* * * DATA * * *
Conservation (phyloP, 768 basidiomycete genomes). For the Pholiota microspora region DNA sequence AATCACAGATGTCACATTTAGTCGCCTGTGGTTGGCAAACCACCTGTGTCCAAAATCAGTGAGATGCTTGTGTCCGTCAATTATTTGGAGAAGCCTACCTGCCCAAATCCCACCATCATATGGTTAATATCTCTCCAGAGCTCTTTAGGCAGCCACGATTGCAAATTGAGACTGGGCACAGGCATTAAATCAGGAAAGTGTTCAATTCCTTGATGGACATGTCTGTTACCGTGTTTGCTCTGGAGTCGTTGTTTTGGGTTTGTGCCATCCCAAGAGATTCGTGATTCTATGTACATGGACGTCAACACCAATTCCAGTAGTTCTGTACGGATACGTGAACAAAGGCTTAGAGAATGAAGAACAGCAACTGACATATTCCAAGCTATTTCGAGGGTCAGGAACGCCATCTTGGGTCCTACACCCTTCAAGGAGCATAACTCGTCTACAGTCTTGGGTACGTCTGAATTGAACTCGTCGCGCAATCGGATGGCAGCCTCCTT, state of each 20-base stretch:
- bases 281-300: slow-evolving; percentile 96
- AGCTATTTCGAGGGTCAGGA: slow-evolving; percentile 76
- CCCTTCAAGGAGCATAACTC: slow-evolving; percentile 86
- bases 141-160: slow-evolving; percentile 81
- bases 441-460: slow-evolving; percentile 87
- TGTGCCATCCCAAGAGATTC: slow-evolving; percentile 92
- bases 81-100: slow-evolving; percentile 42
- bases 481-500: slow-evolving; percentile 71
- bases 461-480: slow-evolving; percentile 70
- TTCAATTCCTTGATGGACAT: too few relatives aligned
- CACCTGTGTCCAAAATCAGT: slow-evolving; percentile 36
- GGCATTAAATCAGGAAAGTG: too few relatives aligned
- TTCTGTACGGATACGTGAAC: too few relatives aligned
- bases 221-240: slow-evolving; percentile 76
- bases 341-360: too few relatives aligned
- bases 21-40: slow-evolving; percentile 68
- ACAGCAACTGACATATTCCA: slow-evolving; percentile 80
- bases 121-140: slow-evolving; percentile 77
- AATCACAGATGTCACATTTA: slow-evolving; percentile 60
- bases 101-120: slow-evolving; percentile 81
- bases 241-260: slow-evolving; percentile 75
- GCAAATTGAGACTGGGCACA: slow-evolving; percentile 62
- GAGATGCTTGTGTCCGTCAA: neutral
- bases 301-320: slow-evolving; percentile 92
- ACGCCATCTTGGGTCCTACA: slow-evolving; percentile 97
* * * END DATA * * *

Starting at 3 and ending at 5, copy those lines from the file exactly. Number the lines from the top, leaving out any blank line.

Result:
- AGCTATTTCGAGGGTCAGGA: slow-evolving; percentile 76
- CCCTTCAAGGAGCATAACTC: slow-evolving; percentile 86
- bases 141-160: slow-evolving; percentile 81